Linked by Howard Fosdick on Sat 10th Nov 2012 07:28 UTC
Bugs & Viruses If you want to ensure you have adequate passwords but don't have the time or interest to study the topic, there's a useful basic article on how to devise strong passwords over at the NY Times. It summarizes key points in 9 simple rules of thumb. Also see the follow-up article for useful reader feedback. Stay safe!
Thread beginning with comment 542097
To view parent comment, click here.
To read all comments associated with this story, please click here.
RE[5]: make 'm long
by Laurence on Mon 12th Nov 2012 08:50 UTC in reply to "RE[4]: make 'm long"
Laurence
Member since:
2007-03-26

But from the point of view of the cracker, a passphrase containing words is indistinguishable from a password of the same length with random letters, numbers and symbols.

That's besides the point as crackers are using the method I described and for the reasons I've described. Hence why I advised using random characters instead.


First, they have to make the assumption that the passphrase is made of words, rather than just a long password.

they do make that assumption because they understand user habits when creating passwords. As I've already stated, so many passwords have been leaked in recent years that there's a wealth of data to build more intelligent routines. Gone are the days when "dumb" brute force attack was the preferred method of attack.


Then they have to test out combinations of words. So you have word choices of possibly over 10,000 words per word; you have alternative "spellings" of those words which can be a mixture of capitals and lower case and numbers making the word choice at least twice as many; then you have combinations of words for an unbounded number of words in the sentence. Then there's the problem of how the words are joined together.

Indeed, but that's still significantly permutations that a blind brute force attack.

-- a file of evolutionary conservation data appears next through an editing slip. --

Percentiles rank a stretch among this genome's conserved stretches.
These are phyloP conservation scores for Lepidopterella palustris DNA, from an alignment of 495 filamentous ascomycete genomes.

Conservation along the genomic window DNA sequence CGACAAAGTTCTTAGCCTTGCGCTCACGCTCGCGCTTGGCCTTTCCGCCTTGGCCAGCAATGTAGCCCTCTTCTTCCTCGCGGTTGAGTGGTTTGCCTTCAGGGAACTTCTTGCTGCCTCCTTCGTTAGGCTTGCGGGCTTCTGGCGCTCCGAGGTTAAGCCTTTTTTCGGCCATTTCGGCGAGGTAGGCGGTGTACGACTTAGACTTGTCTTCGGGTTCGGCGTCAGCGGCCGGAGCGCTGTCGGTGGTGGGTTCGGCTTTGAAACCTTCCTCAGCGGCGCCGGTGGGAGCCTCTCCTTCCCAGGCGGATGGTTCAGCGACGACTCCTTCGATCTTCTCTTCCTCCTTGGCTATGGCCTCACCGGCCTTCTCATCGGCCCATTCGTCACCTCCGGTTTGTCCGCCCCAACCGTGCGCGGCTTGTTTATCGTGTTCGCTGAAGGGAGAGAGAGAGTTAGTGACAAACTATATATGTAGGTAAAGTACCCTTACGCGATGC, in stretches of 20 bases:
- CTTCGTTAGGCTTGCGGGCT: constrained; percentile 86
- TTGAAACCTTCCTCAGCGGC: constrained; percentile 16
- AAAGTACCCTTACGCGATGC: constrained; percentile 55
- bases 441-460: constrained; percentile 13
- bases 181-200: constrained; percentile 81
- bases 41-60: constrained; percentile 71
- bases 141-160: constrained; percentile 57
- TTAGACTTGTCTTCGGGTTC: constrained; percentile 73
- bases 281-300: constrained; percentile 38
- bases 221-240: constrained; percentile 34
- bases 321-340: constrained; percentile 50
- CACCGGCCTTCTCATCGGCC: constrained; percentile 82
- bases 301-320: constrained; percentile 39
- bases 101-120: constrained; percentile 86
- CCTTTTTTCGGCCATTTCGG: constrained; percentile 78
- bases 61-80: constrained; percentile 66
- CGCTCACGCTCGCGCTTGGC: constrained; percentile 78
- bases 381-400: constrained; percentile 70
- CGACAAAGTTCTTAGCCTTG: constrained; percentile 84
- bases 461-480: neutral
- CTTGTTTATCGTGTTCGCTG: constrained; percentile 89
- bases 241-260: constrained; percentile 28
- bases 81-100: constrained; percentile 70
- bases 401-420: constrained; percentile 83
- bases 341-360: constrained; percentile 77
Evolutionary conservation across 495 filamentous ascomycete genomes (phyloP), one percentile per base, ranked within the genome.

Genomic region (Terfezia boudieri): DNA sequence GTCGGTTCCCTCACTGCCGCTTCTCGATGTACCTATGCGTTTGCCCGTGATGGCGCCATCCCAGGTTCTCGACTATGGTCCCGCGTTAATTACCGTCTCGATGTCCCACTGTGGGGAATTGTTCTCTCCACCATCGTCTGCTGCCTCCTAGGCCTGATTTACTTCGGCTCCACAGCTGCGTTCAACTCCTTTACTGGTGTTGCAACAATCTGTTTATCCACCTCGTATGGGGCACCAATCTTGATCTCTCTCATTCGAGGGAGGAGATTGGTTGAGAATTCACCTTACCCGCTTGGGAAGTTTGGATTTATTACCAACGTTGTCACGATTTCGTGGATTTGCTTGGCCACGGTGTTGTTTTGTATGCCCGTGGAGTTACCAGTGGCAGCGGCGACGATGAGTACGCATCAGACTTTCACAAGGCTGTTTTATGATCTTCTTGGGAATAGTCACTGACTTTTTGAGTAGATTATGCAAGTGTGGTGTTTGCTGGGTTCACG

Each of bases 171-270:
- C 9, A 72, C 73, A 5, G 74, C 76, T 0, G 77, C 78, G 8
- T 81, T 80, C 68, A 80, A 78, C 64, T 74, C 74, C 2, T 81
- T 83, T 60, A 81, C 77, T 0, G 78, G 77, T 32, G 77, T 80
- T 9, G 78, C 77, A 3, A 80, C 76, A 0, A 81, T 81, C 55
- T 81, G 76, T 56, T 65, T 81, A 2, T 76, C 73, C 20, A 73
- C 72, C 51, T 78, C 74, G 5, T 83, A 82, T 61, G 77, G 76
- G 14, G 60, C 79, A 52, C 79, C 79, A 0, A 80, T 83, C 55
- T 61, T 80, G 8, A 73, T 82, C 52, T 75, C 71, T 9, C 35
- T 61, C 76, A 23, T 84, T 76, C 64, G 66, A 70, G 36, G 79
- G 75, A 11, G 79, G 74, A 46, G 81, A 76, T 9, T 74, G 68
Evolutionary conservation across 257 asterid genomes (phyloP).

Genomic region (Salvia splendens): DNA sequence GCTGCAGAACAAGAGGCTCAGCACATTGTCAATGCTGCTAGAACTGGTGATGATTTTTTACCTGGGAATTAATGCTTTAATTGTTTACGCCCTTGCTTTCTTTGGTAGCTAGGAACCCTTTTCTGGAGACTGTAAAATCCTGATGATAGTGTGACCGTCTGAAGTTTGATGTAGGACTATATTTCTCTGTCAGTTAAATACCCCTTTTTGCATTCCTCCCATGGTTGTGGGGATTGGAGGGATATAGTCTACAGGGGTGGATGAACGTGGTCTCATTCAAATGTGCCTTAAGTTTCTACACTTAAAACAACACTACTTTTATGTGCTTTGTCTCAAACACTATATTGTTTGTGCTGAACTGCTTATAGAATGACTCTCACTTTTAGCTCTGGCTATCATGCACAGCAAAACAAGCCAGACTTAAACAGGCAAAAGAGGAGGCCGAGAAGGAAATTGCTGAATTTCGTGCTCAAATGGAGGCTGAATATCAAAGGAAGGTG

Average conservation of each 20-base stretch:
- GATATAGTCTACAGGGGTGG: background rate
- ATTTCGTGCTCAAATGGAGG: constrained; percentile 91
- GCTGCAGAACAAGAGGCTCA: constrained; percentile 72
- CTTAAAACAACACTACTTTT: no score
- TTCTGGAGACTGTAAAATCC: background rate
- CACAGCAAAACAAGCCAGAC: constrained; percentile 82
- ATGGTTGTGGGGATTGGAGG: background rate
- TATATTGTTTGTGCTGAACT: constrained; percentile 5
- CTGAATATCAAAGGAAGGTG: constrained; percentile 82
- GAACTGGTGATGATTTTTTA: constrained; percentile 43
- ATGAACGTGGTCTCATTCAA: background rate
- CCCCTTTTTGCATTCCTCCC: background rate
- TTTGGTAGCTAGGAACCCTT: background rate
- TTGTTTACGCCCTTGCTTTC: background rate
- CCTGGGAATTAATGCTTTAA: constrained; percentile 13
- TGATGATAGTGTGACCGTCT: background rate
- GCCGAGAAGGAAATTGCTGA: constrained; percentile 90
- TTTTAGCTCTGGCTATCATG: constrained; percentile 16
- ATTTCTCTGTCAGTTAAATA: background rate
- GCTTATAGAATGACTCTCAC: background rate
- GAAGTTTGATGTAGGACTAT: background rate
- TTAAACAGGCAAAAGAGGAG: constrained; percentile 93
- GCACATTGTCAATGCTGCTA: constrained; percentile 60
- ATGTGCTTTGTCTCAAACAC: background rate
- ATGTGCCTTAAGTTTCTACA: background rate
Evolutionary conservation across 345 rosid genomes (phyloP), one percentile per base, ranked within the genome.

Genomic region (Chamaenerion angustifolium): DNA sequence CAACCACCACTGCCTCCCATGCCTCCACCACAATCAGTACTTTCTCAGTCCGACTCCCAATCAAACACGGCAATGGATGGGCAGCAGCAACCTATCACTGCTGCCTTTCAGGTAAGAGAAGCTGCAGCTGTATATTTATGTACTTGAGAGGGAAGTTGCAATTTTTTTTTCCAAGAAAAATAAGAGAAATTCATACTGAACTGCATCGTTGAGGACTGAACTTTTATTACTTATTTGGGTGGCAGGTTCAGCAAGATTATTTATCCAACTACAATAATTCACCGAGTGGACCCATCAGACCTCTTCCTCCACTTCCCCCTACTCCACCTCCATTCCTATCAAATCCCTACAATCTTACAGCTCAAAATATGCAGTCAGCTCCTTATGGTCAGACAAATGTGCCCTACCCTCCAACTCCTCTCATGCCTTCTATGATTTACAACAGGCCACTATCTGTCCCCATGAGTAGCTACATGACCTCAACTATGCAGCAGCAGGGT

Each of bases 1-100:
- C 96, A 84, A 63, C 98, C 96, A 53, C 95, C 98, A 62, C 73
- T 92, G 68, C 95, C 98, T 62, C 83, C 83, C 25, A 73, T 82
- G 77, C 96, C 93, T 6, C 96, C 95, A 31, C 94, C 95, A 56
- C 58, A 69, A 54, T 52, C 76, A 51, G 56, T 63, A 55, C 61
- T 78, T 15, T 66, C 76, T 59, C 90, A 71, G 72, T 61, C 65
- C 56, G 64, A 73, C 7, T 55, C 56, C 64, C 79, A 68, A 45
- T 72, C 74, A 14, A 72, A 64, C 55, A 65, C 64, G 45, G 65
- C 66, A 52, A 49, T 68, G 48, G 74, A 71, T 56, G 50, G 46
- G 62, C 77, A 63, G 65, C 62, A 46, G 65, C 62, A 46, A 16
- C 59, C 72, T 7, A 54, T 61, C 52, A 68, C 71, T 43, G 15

A quick search doesn't turn up anything significant about dictionary based attacks on passhprases for me, so I don't know how much research has been done on it.

That's because, and as I've already stated, the old advice is still pretty much widespread. I've been following blogs of a number of security researchers in recent years (as my profession is moving into that arena) and the advice I'm giving is what I've read industry experts advice.

The only people I've seen that suggest otherwise are blogs by journalists and system administrators - which with the greatest of respect to them, are not working as close to this field to understand the latest developments in cracking. Much like how I wouldn't expect professional application develops to keep up with the latest security patches for *nix platforms. After all, IT is a massive field these days.

Anyhow, I'll have a dig out for some of the blogs I've read that supports these claims I'm making. If you don't mind checking back in a couple of hours ;)

Reply Parent Score: 2

RE[6]: make 'm long
by Laurence on Mon 12th Nov 2012 09:47 in reply to "RE[5]: make 'm long"
Laurence Member since:
2007-03-26

Here's a link describing how crackers now use dictionary based attacks:
http://arstechnica.com/security/2012/08/passwords-under-assault/

Reply Parent Score: 2